Cumbie ‘Grateful’ for UA Internship Stipend

  • September 23rd, 2019

Senior human resources, political science major spent summer on Capitol Hill

By David Miller

A student poses for a picture with a congresswoman in Washington, D.C.
UA senior Alexus Cumbie, left, poses for a photo with U.S. Rep. Terri Sewell during Cumbie’s internship with the Congressional Black Caucus Foundation this summer.

Alexus Cumbie was ecstatic when she learned that she was as one of 50 college students selected for an internship with the Congressional Black Caucus Foundation in Washington, D.C.

There, she’d be working for U.S. Rep. Terri Sewell, with whom she’d interned previously. She’d get to spend the summer on Capitol Hill and attend all of Sewell’s committee meetings and hearings, as well as interact with other legislators and change-makers, like the Obama Foundation. The experience would be invaluable for Cumbie, a UA senior with plans of attending law school or pursuing a graduate degree in public policy.

Then, the reality: how would she pay for it? Though the ultra-competitive internship provided housing and a stipend, it would require a 40-minute daily commute and travel expenses to and from Washington. And, with just over two weeks from when she gained acceptance to when the internship would begin, Cumbie had two choices: an aggressive, grassroots fundraising campaign, or decline the internship.

“It was complete excitement until I realized, ‘how do I financially support this?’”Cumbie said.

Then, she found a lifeline.

“And literally, in the next hour, I kid you not, I see a flyer for an internship stipend from the [University of Alabama] career center,” Cumbie said. “I was like, ‘there’s no way this is not a sign.’”

UA’s Career Center in the Division of Student Life had recently earmarked monies from the Capstone Family Fund to support internship stipends of $500 and $1,000 to help fill the voids students face with low-paying or unpaid internships. Costs for travel and costs of living in large cities like Washington, D.C., New York City and Los Angeles, often discourage UA students from applying for or accepting internships, said Amber Capell, director of external engagement for the Division of Student Life.

Students that were interested in a stipend were asked to submit an essay about the internship, including their need for assistance. The response was “overwhelming,” Capell said.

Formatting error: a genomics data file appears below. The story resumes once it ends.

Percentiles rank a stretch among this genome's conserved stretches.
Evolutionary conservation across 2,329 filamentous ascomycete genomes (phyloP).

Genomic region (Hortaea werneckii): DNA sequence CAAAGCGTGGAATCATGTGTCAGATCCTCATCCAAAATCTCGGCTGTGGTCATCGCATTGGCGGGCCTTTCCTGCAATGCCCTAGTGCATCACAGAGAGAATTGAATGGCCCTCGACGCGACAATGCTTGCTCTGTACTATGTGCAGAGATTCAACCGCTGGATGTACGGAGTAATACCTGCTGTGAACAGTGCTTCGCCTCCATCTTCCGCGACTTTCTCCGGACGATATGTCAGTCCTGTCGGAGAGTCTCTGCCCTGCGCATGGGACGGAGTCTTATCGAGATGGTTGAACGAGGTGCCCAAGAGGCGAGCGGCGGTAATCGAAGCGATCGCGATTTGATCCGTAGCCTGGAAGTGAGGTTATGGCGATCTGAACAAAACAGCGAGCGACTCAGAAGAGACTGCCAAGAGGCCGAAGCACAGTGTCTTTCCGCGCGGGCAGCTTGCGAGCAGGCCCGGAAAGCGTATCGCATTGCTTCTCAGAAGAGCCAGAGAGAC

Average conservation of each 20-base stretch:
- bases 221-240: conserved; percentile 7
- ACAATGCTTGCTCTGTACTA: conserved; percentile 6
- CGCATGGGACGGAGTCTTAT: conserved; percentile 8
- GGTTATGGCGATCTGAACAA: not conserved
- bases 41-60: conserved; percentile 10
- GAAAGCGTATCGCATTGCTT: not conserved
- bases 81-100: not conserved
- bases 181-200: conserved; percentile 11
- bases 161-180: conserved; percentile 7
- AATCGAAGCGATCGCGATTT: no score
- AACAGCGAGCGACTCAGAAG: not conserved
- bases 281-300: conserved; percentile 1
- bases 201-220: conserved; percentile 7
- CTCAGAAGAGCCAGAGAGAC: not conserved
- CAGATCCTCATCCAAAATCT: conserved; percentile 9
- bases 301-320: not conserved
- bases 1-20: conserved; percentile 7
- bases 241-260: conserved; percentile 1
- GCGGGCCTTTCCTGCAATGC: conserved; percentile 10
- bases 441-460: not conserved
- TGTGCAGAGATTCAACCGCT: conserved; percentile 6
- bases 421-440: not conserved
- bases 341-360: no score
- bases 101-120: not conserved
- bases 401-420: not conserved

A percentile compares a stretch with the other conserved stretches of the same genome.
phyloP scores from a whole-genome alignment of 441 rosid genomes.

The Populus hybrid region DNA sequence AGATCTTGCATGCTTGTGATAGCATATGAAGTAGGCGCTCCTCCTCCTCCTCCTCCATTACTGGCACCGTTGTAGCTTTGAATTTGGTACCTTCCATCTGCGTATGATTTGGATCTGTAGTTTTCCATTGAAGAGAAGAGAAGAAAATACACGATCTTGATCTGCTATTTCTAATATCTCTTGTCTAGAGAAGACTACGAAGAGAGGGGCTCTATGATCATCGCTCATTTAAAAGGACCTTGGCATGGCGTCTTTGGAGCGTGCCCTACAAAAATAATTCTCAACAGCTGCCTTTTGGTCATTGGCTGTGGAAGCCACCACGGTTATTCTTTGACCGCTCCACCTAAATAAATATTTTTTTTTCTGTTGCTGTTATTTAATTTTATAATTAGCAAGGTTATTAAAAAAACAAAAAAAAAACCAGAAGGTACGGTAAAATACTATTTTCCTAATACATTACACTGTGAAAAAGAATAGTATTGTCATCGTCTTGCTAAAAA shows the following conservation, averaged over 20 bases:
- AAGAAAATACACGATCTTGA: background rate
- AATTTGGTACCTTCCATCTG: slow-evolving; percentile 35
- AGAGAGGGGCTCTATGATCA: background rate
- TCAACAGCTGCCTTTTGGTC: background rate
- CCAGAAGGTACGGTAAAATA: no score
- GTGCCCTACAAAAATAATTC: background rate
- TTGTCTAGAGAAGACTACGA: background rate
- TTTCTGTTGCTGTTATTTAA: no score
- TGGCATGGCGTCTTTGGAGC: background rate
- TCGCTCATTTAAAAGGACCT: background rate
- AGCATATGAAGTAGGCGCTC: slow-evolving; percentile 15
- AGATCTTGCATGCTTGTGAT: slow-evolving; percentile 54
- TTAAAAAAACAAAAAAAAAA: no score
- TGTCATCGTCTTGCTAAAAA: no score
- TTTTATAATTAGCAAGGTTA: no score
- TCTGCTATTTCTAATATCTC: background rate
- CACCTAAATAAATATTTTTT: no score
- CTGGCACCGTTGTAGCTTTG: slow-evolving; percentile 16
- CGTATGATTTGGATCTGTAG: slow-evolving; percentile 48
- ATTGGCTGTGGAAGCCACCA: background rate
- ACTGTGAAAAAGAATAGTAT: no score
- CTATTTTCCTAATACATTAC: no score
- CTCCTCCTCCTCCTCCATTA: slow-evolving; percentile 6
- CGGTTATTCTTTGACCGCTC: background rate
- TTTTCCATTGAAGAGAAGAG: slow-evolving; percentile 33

“We had approximately 56 applications and had to trim that to our top 10 to 15,” Capell said. “There’s a tremendous need on campus.”

Cumbie received a $1,000 stipend and spent this past summer in Washington, D.C., where she shadowed Sewell, met with other change-makers and even interviewed for jobs. She also delivered the speech for her cohort’s closing ceremony.

Cumbie’s speech focused on the resources people need to be successful, and the “many hands” that worked to get each of the interns to Washington that summer. The speech reflected what she’d learned from other members of her cohort and how their levels of support and resources differed from hers at UA. Cumbie said she was surprised to learn that the services provided by UA’s career center, which included internship stipends and the Crimson Career Closet, weren’t available at other universities.

“There were people from Clemson, LSU and UC Berkley that didn’t have the same established career center,” Cumbie said. “I came to D.C. thinking everyone had this. I have friends [at UA] that were able to take a UA bus to the JCPenney Suit Up event and come back with bags of clothes for interviews.”

Armed with greater perspective, Cumbie is keen to help strengthen UA’s career center resources even further. For instance, while she was in Washington, she noticed other members of her cohort weren’t versed in formal dinner etiquette. She said UA students could benefit from a dinner simulation and plans to recommend the event to Student Life.

“The issues all of us face are universal to all of our experiences, so how do we use these resources to fix things at our universities and communities?” Cumbie said. “It’s the little things, and I’m glad the career center is receptive to the ideas we have.”

The University of Alabama, the state’s oldest and largest public institution of higher education, is a student-centered research university that draws the best and brightest to an academic community committed to providing a premier undergraduate and graduate education. UA is dedicated to achieving excellence in scholarship, collaboration and intellectual engagement; providing public outreach and service to the state of Alabama and the nation; and nurturing a campus environment that fosters collegiality, respect and inclusivity.